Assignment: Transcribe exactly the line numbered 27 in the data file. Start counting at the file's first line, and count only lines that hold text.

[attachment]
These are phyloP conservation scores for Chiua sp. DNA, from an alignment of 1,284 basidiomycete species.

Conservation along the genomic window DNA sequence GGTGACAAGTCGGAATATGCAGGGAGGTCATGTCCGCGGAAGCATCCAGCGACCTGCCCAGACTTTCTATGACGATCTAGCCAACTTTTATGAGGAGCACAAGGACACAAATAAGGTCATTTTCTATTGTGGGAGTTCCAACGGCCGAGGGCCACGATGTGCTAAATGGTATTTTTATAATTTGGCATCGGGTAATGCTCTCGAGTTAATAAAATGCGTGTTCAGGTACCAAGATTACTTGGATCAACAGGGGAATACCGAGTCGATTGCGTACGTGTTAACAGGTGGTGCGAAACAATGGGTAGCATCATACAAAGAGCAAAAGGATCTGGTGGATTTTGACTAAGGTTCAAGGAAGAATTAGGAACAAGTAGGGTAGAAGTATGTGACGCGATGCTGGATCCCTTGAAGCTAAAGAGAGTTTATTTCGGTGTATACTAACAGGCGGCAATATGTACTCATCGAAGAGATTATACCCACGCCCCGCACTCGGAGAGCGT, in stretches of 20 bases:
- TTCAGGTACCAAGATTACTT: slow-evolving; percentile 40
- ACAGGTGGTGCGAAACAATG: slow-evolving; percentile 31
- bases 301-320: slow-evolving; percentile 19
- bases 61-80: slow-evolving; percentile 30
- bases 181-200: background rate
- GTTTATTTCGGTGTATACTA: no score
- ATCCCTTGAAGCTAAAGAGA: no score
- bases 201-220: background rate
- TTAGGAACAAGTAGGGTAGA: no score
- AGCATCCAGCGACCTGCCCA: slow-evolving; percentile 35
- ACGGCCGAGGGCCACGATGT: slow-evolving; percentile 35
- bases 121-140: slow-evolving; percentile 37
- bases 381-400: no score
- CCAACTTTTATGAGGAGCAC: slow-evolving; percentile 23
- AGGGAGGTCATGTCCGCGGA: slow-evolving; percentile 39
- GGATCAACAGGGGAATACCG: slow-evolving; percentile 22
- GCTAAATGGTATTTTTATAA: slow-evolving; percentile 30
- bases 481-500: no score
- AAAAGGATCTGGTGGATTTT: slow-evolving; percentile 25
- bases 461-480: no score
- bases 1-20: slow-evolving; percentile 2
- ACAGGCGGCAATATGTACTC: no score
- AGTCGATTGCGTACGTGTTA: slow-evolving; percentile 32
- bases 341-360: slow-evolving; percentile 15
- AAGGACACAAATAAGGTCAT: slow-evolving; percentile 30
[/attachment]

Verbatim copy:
- AAGGACACAAATAAGGTCAT: slow-evolving; percentile 30